Play, the Brain & Neuroplasticity

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I just found a fascinating video that speaks very much to some of the things I’ve been reading lately (and have read about in the past.) It’s an interview with a man named Stephen Jepson. In his former life he was a very accomplished ceramics maker and teacher (Is that what they’re called?  Or potter?) He founded the World Pottery Institute and he even has a piece in the Smithsonian. Now his focus is Never Leave the Playground.

A grown-up at play

Jepson is in his 70s now and he literally spends his waking hours at play. He runs around, hops, crawls, juggles, rides a skateboard (and a variation thereof), elliptical bikes, and generally moves about the earth in very novel, random, playful ways. He’s not only having fun and staying fit, he’s also stimulating his brain in powerfully healthy ways according to research. More on that in a moment. Here’s the video:

Jepson says that his play improves such brain skills as cognition and memory. He seems to be very spot-on according to several things I’ve been reading.

Todd Hargrove discusses play in chapter four of A Guide to Better Movement . He suggests:

“In the contest of movement, play can be thought of as a safeguard against habitually using the same movement pattern to solve a particular motor challenge and ignoring potentially better solutions.

Thus we can look at our motivation to play as a natural incentive to experiment with new solutions, even if they don’t appear superior at first glance. We could also look at play as a way to ‘return to the drawing board’ or start over from scratch on a movement problem without preconceived notions about the right or wrong way to move.”

What this says to me is that novel, unusual movement gives us the opportunity to build a broad movement database or maybe a movement Swiss Army knife. We add to our available movement repertoire when we move in as many ways as possible in as many environments as possible: rolling on the ground, climbing, crawling, standing on different surfaces, moving at all speeds, lunging in many directions. Perhaps as a result, when confronted with a movement scenario that’s a little out of the ordinary our brain may say, “Oh, I’ve been here before. I have multiple strategies for moving safely and effectively here.”

The science of play & the brain

In his book, Hargrove references a NY Times article titled Taking Play Seriously. It states:

“For all its variety, however, there is something common to play in all its protean forms: variety itself. The essence of play is that the sequence of actions is fluid and scattered. In the words of Marc Bekoff, an evolutionary biologist at the University of Colorado, play is at its core ‘’a behavioral kaleidoscope.’”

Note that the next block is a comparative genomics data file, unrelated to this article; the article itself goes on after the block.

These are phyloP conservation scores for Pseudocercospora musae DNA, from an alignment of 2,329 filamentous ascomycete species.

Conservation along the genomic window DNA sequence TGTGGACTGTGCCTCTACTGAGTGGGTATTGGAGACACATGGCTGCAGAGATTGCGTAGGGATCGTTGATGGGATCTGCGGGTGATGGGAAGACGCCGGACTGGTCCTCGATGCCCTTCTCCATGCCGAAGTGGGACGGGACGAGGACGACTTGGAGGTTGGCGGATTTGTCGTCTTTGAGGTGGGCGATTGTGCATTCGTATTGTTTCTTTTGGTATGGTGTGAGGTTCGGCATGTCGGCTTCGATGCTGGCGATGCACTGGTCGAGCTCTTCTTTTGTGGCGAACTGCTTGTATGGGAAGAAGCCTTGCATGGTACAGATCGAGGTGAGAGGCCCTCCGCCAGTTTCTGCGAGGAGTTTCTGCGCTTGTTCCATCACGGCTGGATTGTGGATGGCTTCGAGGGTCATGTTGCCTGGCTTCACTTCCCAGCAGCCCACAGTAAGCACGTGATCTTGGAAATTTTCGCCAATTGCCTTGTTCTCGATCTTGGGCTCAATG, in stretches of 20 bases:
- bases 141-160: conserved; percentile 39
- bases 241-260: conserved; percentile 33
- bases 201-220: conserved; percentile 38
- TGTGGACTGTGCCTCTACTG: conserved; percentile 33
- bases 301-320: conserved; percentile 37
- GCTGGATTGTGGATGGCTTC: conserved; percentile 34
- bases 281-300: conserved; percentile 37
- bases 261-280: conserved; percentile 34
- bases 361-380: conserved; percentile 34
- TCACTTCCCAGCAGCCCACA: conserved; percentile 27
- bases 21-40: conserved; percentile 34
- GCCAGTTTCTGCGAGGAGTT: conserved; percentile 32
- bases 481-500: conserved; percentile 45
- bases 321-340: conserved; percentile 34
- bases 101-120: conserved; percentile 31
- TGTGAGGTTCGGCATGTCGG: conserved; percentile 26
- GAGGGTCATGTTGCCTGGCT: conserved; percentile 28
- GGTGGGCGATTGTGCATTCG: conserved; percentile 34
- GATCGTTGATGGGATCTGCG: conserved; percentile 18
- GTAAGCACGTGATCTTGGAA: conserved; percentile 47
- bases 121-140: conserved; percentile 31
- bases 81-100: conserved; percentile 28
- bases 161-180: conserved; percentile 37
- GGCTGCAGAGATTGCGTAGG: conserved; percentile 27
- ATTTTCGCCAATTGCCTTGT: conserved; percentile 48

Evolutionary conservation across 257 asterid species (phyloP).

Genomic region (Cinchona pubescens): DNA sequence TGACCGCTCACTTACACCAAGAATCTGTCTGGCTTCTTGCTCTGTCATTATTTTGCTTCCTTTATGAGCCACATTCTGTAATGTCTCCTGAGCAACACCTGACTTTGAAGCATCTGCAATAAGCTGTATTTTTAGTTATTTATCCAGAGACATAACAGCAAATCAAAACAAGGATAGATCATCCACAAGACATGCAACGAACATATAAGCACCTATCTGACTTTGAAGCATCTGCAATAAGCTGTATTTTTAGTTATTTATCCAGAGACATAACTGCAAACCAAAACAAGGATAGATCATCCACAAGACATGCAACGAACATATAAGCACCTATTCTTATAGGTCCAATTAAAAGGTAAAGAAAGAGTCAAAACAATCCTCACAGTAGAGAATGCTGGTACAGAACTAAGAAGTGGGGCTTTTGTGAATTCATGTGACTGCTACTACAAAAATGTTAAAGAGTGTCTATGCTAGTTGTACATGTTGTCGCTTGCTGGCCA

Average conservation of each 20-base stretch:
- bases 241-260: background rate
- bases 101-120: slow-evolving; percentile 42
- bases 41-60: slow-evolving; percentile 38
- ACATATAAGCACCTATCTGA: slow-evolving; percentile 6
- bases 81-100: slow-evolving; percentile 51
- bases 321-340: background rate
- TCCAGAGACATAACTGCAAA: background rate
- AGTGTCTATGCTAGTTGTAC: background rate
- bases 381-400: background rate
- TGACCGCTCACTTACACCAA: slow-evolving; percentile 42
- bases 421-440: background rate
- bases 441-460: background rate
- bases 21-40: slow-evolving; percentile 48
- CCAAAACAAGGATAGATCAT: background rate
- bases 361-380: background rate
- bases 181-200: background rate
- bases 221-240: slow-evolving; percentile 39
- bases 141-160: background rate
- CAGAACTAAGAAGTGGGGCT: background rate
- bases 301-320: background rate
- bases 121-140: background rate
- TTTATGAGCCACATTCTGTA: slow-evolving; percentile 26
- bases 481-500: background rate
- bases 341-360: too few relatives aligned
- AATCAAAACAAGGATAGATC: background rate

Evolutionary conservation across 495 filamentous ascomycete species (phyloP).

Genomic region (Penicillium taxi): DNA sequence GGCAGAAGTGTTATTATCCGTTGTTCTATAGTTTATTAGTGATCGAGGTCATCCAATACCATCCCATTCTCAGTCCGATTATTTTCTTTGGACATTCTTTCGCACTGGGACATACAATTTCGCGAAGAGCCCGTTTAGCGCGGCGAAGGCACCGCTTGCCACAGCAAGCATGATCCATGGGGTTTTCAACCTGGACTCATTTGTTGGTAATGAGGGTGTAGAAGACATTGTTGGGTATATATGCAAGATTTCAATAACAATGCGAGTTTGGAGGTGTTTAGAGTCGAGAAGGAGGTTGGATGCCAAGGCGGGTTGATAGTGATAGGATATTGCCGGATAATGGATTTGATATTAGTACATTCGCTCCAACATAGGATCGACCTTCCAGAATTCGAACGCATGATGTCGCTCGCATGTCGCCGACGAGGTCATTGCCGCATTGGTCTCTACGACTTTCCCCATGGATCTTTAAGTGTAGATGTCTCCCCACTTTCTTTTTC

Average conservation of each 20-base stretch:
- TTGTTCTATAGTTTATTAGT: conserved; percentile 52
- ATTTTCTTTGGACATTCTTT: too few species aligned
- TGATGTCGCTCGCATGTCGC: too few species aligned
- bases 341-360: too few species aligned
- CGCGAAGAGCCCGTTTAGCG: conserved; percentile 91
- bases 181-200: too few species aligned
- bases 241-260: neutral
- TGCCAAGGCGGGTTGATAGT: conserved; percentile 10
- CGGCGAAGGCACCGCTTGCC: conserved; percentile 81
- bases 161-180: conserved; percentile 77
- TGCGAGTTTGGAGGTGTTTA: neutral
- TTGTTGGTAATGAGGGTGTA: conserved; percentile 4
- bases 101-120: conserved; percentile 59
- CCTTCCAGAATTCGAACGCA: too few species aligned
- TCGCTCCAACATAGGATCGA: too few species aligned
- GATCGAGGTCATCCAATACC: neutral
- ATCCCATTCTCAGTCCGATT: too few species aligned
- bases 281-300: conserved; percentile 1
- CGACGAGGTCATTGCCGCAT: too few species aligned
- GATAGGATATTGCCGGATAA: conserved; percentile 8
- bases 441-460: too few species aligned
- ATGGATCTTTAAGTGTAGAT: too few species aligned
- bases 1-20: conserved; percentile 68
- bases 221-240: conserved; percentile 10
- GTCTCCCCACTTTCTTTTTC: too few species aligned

‘I think of play as training for the unexpected,’ Bekoff says. ‘Behavioral flexibility and variability is adaptive; in animals it’s really important to be able to change your behavior in a changing environment.’ Play, he says, ‘leads to mental suppleness and a broader behavioral vocabulary, which in turn helps the animal achieve success in the ways that matter: group dominance, mate selection, avoiding capture and finding food.”

This flexibility and growth potential of the brain is known as neuroplasticity. Though Stephen Jepson doesn’t use that word in his interview, he’s talking all about neurplasticity as he describes the benefits to his brain and both vigorous physical activity and play. His thoughts are supported by research:

  • Neuroscience and Biobehavioral Reviews, Beneficial effects of physical exercise on neuroplasticity and cognition: “The results suggest that physical exercise may trigger processes facilitating neuroplasticity and, thereby, enhances an individual’s capacity to respond to new demands with behavioral adaptations. Indeed, some recent studies have suggested that combining physical and cognitive training might result in a mutual enhancement of both interventions.”
  • Archives of Medical Research, Physical activity, brain plasticity, and Alzheimer’s disease: “We conclude from this review that there is convincing evidence that physical activity has a consistent and robust association with brain regions implicated in age-related cognitive decline and Alzheimer’s disease. “
  • In Runner’s World Sweat Science column, Alex Hutchinson discusses research from the European Journal of Applied Physiology. He says, “Sure enough, the… test showed that the skill athletes had greater motor cortex plasticity than non-athlete controls, while the endurance athletes showed no change.”